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Lucio Fontana, Spatialism

Lucio Fontana

Lucio Fontana is a revered theorist, painter, and sculptor from the 1960s who is best remembered for founding spatialism, an art movement that made its mark in the art industry.

Early Life

Lucia Fontana came into this world on February 19, 1899, born in Rosario Santa Fé, Argentina. His mother was Argentinian and his father an Italian sculptor. He spent his early life in Milan, Italy before returning to Argentina, to work in his father’s workshop as a sculptor. He later opened his own and took part in his maiden exhibition of Nexus in 1926, a group composed of youthful Argentinian artists plowing their trade in Rosario.


Fontana moved back to Italy in 1927, enrolling at Accademia di Brera in 1928 where he was taught by Adolfo Wildt, the sculptor. It was here in 1930 that he got to present his first exhibition which was put together by the Milano art gallery II Milione. The following decade saw him touring across Italy and France and working with expressionist and abstract painters. In Paris, he joined the Abstraction-Creation association and created sculptures in bronze and ceramic between 1936 and 1949. He joined a group of expressionist artists from Milan in 1939.

In 1940, Lucio again relocated to Buenos Aires, Argentina and founded Altamire academy in 1946, teaming up with some of his pupils to make public the white manifesto. This proclaimed that matter, sound, and color in motion are phenomena whose simultaneous development form the new kind of art. Fontana began to come up with theories which he expanded to Spatialism from 1947 to 1952 in five manifestos. In 1947, he returned to Milan and his studio and works suffered destructions after being hit during the Allied bombings. Afterward, he joined notable architects from Milan to decorate new buildings, hoping to resurrect the city from the war.


Spatialism is an art movement which aims to synthesize color, space, sound, movement and time into a fresh kind of art. Its main principles were expected in its founder, Lucio Fontana’s White Manifesto which was published in 1946, Buenos Aires. He mentioned the new spatial art, keeping the spirit in the times succeeding the war.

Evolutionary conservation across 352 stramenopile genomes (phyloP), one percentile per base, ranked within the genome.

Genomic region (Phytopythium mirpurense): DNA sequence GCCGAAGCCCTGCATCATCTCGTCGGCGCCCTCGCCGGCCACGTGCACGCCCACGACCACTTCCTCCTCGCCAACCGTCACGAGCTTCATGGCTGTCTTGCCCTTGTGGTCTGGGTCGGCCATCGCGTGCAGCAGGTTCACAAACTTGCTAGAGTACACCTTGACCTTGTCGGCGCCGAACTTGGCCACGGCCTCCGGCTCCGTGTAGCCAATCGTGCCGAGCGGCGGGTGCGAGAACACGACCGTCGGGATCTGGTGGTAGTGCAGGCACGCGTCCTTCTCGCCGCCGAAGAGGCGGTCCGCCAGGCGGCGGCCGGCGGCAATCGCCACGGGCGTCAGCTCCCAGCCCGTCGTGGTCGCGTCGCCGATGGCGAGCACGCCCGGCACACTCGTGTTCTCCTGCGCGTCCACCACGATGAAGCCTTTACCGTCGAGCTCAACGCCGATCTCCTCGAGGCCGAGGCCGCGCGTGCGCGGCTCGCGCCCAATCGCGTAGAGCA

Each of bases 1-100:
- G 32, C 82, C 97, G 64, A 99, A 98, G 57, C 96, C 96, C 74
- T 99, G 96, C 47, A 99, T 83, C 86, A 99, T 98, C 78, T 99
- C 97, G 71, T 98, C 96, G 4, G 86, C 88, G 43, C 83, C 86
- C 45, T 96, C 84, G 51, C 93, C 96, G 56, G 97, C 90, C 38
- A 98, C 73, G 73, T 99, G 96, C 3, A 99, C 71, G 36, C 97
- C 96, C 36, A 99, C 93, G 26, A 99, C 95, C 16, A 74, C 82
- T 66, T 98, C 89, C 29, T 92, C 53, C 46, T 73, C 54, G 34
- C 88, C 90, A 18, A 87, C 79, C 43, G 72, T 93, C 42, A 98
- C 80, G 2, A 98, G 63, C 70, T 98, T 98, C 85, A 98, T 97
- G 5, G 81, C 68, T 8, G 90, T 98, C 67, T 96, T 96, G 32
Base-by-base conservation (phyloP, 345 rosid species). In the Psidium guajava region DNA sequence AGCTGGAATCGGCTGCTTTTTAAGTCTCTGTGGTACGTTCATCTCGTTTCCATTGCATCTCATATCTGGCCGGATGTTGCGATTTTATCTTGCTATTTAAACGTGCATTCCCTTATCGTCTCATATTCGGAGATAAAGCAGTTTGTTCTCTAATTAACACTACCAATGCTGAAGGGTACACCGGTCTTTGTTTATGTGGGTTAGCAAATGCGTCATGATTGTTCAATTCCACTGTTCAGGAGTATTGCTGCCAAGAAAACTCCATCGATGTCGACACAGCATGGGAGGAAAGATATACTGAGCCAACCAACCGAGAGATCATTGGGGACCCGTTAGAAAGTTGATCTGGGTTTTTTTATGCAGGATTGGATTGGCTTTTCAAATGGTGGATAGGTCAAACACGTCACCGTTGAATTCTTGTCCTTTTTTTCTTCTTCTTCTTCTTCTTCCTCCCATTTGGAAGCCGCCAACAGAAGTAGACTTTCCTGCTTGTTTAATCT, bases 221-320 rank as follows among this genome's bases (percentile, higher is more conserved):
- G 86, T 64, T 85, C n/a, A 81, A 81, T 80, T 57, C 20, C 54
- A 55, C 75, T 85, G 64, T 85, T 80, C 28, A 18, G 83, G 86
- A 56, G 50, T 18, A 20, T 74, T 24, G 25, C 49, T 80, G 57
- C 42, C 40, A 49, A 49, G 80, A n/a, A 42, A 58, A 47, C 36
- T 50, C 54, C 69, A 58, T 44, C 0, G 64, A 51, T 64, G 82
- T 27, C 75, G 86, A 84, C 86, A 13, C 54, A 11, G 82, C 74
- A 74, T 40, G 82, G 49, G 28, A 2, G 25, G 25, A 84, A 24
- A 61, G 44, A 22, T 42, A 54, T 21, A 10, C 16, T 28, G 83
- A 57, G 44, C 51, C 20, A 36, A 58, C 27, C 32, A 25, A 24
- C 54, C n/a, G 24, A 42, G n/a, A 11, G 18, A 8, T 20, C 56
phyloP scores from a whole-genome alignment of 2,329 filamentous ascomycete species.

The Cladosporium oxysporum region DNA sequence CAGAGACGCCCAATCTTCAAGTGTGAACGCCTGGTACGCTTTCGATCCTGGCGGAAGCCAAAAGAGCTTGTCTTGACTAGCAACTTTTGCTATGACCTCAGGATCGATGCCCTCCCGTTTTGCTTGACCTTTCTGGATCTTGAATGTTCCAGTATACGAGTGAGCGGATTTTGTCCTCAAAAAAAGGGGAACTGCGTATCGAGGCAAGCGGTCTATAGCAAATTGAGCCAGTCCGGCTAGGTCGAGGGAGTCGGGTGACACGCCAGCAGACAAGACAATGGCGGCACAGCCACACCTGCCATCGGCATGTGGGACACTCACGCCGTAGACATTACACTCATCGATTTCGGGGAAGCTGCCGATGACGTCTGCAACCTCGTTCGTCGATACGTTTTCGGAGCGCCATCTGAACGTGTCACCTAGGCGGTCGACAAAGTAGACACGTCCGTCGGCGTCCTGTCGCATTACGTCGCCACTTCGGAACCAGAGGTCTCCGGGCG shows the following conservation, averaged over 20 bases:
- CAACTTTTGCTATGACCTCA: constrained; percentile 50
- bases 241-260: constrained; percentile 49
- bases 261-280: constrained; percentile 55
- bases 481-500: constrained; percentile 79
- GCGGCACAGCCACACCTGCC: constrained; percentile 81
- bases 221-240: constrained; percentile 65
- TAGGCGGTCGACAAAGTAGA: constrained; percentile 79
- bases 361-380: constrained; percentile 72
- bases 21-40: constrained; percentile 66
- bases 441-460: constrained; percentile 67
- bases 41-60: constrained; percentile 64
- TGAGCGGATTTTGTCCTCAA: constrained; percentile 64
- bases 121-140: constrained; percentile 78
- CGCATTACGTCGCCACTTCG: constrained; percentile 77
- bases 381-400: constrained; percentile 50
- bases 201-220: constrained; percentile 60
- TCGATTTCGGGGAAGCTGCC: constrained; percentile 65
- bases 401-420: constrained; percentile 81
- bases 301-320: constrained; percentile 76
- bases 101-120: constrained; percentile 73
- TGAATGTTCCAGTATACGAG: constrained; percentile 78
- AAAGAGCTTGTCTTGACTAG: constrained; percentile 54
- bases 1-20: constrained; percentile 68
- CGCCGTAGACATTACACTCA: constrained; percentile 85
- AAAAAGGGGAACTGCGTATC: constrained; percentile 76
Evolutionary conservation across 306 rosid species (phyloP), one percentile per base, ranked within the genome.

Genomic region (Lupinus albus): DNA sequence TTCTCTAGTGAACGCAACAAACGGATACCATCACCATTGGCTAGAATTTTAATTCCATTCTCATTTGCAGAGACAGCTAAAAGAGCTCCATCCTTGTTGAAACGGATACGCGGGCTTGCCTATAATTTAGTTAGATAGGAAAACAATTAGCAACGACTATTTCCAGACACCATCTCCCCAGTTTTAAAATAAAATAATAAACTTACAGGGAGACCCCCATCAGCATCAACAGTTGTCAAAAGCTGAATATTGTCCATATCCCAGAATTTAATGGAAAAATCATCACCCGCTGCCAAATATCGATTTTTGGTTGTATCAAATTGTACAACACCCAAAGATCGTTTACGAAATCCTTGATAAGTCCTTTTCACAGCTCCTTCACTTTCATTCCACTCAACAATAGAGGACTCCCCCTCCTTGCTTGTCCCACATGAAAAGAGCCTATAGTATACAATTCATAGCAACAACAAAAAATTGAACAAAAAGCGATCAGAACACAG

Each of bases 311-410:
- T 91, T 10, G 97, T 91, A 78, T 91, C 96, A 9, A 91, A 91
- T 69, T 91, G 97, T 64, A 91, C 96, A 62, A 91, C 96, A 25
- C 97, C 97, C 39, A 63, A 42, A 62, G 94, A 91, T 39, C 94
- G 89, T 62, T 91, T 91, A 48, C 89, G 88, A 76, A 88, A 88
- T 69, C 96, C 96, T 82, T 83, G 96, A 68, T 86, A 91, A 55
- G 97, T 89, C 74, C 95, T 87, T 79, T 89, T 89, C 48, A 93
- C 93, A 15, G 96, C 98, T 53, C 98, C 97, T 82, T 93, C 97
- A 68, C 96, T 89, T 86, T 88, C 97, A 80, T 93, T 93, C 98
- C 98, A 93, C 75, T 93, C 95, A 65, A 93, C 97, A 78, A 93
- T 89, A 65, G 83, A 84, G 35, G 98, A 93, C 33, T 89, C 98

In 1948, Fontana returned to Italy and exhibited his first Ambiente spaziale a luce nera in the city of Milan. He started the Spatial Concept from 1949, which comprised slashes or holes the painting surfaces, drawing a symbol of what he called ‘art for the space age’. He came up with the generic title Concetto spaziale for the works and applied it in almost all his paintings to follow. These included broad categories of the Buchi(holes) and the Tagli(slashes).

In many cases, Fontana used a black gauze to line the reverse side of his canvases to allowdarkness glare behind these cuts, bringing about a sense of depth and illusion. He went on to create neon ceilings, Luce spaziale in Milan 1951 for the Triennale. In his first series called, he uses the shape of an egg. His Pietre series entailed Fontana fusing the sculpture with the painting, which he did by encrusting the canvas surface with colored glass and heavy impasto. In 1961, Fontana visited New York where a show of his work was happening at the Martha Jackson Gallery. He designed costumes and opera sets in 1966 for La Scala, Milan.


Lucio Fontana
One of Fontana’s final works was a series of little theatres where he went back to a flat idiom, using blackloths enclosed in wings that resembled a frame. Another work, Trinity from 1966 consisted of three huge white canvases punctuated by holes and lines, embraced in a setting created from plastic sheets that resembled wings. One of Lucio’s most iconic works is the Concetto spaziale, Attese from 1965. A mesmerizing red canvas that had 24 incisions, the most in all his creations. He got the inspiration to create it from Michaelangelo’s haunting and Red Desert.

Later Years and Death

In the sunset years of his career, Lucio Fontana got increasingly interested in the idea of staging his work in the numerous exhibitions that paid him homage throughout the world, and the idea of purity which was captured in his final white canvases. These concerns stood out at the 1966 Venice Biennale, where he designed the surroundings of his work. The same was true at the Documenta Kassel in West Germany, 1968. Lucio Fontana died on 7th September 1968, in his family’s mother town Comabbio, Italy.